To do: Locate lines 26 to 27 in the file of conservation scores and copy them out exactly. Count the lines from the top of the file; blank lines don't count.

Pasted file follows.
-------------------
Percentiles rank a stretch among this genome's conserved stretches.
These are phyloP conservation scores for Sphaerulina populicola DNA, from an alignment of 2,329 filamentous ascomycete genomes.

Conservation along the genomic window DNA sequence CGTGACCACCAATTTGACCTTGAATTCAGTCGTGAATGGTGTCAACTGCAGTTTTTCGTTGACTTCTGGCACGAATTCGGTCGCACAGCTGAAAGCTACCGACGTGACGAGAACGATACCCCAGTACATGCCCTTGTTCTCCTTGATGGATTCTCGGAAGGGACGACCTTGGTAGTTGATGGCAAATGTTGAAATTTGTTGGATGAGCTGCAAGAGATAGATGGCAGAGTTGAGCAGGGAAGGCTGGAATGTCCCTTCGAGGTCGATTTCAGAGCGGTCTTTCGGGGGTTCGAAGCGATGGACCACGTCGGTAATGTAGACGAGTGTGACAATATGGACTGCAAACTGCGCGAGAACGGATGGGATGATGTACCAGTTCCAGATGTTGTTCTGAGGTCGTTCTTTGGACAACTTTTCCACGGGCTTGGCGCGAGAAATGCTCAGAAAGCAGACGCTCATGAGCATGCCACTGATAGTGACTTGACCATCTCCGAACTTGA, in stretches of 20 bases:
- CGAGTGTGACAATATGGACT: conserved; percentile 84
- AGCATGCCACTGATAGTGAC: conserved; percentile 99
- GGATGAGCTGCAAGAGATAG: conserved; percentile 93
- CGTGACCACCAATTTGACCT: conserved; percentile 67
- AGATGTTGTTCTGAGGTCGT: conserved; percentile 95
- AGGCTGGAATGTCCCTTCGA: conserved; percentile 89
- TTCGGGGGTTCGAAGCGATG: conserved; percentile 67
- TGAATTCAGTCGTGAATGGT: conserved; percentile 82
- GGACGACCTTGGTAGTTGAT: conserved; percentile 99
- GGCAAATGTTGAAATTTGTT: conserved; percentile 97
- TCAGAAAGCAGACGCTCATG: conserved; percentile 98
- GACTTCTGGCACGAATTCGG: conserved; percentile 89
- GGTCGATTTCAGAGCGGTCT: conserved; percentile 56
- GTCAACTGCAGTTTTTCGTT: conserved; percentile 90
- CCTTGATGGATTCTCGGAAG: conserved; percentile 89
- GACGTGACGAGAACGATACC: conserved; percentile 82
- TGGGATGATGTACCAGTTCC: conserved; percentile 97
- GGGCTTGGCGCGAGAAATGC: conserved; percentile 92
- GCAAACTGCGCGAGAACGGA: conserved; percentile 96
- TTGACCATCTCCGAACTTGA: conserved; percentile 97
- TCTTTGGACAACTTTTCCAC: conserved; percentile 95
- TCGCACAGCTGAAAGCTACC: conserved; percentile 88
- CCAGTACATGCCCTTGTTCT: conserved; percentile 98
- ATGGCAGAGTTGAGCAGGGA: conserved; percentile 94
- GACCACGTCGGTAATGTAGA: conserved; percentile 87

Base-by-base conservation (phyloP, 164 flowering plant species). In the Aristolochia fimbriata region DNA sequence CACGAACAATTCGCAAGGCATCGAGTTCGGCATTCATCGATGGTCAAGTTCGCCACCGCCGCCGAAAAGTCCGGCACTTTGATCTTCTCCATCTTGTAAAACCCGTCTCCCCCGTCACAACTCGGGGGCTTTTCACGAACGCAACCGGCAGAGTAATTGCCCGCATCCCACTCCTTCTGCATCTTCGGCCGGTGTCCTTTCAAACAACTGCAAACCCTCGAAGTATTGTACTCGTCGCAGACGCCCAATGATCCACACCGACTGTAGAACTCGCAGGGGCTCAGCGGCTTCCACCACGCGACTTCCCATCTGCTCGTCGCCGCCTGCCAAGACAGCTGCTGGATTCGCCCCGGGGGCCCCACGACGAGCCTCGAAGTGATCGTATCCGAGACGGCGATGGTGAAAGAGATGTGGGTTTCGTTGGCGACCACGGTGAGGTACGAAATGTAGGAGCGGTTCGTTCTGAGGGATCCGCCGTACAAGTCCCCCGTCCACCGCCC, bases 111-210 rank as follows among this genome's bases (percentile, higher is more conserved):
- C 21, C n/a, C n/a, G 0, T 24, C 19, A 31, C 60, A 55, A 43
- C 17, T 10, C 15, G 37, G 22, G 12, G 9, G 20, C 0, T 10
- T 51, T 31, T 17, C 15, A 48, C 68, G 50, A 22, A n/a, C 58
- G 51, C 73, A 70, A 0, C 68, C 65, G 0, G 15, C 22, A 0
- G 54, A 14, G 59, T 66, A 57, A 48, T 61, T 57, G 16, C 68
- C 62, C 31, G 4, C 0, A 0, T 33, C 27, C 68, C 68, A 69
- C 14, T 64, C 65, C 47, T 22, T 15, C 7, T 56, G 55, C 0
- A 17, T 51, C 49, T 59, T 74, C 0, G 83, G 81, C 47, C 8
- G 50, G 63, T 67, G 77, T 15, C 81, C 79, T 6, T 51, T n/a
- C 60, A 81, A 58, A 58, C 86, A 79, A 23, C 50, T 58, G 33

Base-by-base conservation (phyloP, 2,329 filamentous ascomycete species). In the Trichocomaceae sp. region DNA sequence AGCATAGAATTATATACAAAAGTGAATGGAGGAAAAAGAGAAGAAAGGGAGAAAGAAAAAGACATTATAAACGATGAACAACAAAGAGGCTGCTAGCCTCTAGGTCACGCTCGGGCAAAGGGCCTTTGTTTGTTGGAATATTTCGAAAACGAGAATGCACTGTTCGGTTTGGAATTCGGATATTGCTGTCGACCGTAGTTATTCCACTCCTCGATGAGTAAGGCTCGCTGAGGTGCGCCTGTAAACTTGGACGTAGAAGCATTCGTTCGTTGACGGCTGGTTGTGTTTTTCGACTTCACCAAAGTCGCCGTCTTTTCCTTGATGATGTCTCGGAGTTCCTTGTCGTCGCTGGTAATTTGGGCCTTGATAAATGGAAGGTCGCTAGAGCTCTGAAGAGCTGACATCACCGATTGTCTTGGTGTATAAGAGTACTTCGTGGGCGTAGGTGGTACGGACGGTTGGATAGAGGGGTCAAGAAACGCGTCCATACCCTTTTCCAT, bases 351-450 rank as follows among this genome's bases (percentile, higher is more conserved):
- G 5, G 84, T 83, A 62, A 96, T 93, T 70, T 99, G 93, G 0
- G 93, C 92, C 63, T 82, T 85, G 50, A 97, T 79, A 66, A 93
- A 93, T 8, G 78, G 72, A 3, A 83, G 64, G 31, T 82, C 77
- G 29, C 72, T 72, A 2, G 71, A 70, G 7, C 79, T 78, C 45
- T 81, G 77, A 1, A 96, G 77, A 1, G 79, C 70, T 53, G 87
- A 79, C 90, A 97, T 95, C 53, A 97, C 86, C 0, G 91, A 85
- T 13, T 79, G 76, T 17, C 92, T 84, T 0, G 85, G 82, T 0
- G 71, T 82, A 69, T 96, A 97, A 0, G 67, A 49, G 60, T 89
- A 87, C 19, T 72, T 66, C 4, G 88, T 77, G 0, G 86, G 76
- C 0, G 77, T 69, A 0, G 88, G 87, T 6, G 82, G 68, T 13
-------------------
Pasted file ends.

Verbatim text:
- CCAGTACATGCCCTTGTTCT: conserved; percentile 98
- ATGGCAGAGTTGAGCAGGGA: conserved; percentile 94